I was talking to a farmer friend of ours, and he told me a story. He was encouraging his friend, who is a well respected black artist in Providence, to go eat at my restaurant. This artist's response was that "I don't go to restaurants that don't hire black workers". When this story was told to me, my chest recoiled - just writing this statement does the same thing. I am a mixed raced individual, half Asian (Toison) and half white (Polish and Irish). We have over the years operated a diverse kitchen, with cooks of almost all racial make ups and sexual identities, and it has been something that I've been proud of. But our front of house? Those who are the direct connection between our guests and our food? They have always been white females and males.
It has always been something that has bothered me, but more so frustrated me. I've read and staged nearly every single FOH resume that has come through our door or email inbox, and I can't remember a single person of color applying for a front of house position. This was my excuse. I was frustrated, I didn't understand - but what I've come to realize is that I have also been victim blaming. That our hiring policies, while not actively racist, have been a part of structural racism.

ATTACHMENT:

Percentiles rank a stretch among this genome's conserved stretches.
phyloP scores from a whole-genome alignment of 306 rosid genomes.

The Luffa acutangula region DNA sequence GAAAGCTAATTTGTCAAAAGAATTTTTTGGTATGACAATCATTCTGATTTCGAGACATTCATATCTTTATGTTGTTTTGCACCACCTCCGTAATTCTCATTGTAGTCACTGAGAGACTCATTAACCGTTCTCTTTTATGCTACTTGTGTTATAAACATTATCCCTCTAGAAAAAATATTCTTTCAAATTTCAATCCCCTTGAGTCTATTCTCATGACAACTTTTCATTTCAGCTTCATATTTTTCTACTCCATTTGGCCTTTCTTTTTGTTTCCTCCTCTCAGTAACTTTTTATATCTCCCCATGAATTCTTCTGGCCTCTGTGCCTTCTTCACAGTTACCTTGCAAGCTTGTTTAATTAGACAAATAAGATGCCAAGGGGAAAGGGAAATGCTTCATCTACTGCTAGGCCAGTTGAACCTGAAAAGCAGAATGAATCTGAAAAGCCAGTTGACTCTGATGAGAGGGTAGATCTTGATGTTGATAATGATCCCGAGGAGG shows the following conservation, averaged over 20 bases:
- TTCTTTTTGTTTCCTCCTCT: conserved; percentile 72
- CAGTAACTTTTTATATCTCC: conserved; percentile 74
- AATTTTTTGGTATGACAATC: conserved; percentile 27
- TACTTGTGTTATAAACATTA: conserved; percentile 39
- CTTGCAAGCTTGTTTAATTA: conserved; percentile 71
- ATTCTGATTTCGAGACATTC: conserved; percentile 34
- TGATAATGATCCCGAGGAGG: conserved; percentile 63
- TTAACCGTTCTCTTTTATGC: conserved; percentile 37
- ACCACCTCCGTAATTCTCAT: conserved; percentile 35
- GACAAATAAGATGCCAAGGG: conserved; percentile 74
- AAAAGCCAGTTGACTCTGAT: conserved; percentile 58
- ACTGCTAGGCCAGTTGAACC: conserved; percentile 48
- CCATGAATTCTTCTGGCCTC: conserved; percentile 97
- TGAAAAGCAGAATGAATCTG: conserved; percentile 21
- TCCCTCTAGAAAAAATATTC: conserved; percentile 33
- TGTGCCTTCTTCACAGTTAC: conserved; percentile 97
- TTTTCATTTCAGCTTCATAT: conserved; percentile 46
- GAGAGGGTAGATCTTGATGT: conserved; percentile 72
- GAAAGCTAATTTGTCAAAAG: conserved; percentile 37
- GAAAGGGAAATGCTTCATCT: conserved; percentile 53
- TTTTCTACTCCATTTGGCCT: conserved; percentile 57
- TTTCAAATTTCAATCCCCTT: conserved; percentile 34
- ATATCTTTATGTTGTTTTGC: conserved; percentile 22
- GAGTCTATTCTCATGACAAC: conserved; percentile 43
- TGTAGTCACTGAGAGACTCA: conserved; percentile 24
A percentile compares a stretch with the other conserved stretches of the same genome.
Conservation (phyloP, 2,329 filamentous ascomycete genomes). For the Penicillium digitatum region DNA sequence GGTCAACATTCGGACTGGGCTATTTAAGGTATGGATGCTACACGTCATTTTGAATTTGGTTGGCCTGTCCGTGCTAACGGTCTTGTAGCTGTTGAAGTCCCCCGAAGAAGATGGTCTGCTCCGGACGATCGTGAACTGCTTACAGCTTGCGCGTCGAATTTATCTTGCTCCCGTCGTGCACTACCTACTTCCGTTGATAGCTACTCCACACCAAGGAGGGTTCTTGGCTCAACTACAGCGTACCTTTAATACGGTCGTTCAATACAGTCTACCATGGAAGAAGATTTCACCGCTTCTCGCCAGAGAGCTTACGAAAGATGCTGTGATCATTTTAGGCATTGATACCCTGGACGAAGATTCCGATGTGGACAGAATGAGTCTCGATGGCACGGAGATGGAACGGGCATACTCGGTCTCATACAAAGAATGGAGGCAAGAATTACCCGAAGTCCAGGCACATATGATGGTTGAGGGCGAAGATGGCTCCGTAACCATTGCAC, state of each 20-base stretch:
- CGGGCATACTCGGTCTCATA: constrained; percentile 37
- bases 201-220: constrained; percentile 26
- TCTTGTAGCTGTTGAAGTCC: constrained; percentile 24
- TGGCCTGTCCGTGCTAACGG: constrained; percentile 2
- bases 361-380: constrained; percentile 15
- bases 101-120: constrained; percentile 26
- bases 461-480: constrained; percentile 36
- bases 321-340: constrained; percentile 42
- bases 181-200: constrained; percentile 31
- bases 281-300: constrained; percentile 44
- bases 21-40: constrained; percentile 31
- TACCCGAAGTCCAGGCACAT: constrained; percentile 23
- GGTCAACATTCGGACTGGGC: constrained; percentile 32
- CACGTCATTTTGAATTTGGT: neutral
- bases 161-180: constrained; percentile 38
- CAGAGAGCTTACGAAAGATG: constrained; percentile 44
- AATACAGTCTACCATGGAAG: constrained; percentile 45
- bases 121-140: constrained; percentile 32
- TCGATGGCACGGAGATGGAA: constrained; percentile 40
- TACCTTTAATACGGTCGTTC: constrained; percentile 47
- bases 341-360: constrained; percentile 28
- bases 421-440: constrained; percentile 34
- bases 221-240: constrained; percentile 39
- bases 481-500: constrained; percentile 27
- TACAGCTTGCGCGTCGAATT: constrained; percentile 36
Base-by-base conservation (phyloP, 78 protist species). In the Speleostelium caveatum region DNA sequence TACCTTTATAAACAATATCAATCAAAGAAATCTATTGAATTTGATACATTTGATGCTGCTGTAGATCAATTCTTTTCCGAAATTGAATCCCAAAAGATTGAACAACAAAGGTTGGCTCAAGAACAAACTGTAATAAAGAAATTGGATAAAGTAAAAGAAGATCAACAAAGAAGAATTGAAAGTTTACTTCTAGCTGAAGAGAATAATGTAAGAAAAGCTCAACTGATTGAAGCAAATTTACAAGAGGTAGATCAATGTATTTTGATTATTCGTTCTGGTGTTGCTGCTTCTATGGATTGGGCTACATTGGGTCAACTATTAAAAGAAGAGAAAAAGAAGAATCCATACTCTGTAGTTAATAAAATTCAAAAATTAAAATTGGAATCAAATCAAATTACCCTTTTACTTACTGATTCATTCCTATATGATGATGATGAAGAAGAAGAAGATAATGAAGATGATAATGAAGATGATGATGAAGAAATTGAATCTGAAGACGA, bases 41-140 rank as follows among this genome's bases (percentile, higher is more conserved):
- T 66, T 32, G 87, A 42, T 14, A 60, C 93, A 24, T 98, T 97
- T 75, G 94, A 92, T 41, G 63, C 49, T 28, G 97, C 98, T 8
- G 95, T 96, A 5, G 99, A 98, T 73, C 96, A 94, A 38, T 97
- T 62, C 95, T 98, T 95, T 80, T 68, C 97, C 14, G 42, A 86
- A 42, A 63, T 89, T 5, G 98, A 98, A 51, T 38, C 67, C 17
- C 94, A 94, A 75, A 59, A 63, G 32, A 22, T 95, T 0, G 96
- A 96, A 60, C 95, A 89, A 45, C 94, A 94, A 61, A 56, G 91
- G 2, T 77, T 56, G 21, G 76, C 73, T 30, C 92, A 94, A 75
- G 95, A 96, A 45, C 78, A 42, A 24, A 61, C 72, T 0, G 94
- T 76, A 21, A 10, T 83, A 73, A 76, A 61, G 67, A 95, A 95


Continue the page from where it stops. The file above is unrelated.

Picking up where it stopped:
Not having any people of color out on the floor, interacting with guests portrays a image to guests of the kind of people we hire, and in many ways the kind of people that we want to serve. And so when we put out calls to hire people, it makes sense that people of color are not applying - while we are not being overtly racist, we have been inherently racist in not actively making it known that we are an equal opportunity employer who values diversity in the workplace. And for that I am ashamed.
This is my attempt to make progress. At the end of the month we will be hiring additional employees for our new restaurant in the Dean Hotel. I want our restaurant to reflect the complex diversity that makes up our beautiful city. Yes, we will still welcome white applicants, and yes we will still hire based on skill. But I am writing this with the hopes that the Black, Latino, and Asian communities of our city understand that we welcome their applications would love to see the skills that they can bring to our restaurant. If you were ever made to feel awkward in our restaurant in the past because of the lack of racial diversity - fuck I'm sorry. I'll own that I have made mistakes, that I have been lulled into a state of complacency. I will work better to be active in combating the racist systems that pervade our society and especially this industry- especially the subtle ones.